The train window could benefit from a quick shower, a sponge and some minimal attention. Yet, even now, through the glass, I can see the forest, the remaining white islands in the shades and the bend ahead with its southbound track.
I am on my way back to the city on the plain, just by the “blue mountains”, where I spent the first half of my twenties. A city, a country, almost entirely deprived of the imaginative energy which keeps me breathing. Deprived of those simple things (maybe just the pattern of sunlight on a building) which nonetheless keep me there, dreaming. Mist in the Bay Area, Lantau Island or inner journeys yet to be undertaken.
Aesthetics. So long did I think that it would suffice, alone heal what is broken by offering presence and simplicity. So many illusive shortcuts to romantic bliss.
In the book I am reading, a mid-aged woman sells her Stockholm apartment and buys a house in Finistére, fin des terres, where the land ends in Europe. At least from a French perspective. A book in which every word is chosen, not a single syllable is there on a whim. That alone has an appeal on me. I know how it is to struggle with words, especially when you leave your mother tongue. I try to write poetry in English and find that the roads I can travel are few. At best, each linguistic junction offers two different directions.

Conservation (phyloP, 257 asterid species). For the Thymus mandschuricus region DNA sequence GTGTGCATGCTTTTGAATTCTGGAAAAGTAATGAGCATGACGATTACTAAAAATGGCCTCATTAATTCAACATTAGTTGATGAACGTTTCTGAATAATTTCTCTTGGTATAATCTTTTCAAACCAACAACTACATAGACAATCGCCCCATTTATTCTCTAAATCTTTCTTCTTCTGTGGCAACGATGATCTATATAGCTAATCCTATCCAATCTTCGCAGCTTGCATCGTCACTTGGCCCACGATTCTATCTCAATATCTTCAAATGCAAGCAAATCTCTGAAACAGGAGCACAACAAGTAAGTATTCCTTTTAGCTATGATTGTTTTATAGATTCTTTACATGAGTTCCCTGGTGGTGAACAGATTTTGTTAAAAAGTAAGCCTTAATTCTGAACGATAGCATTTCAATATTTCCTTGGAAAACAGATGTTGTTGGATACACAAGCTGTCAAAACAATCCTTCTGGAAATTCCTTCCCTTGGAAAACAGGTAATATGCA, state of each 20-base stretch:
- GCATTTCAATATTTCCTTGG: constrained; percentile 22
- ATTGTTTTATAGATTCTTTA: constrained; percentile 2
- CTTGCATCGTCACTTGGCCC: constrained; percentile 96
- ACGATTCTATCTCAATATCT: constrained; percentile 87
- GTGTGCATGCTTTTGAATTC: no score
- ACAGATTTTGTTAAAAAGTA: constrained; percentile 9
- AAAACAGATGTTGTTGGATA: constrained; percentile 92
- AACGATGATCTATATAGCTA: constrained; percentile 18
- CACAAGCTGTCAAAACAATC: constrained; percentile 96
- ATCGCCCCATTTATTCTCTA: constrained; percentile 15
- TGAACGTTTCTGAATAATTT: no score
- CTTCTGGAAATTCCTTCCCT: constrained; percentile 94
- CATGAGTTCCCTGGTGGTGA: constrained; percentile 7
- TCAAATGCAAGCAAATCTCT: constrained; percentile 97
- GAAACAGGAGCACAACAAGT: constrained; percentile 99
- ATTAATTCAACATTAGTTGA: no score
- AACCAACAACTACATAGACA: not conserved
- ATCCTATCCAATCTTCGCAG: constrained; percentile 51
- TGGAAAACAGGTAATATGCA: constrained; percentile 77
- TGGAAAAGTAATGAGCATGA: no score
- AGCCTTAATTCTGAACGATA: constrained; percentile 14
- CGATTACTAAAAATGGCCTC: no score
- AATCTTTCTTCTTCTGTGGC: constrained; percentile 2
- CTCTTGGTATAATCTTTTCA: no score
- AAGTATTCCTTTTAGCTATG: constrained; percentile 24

The author writes on gardening, Madame C and theodicy. On the latter it may be that I am still suffering from an overdose Dostoevsky taken at a young age. But. I cannot see why a world of suffering is incompatible with a compassionate God. Rather the opposite. What would a world look like in which humans were compelled to the good? What would love be worth if your loved ones were forced to love you? Only if given the choice to do otherwise do our actions gain an ethical meaning.
Yet, after Auschwitz, the killing fields of Cambodia and Sebrenica have we come to realise exactly what freedom it is that has been bestowed on us.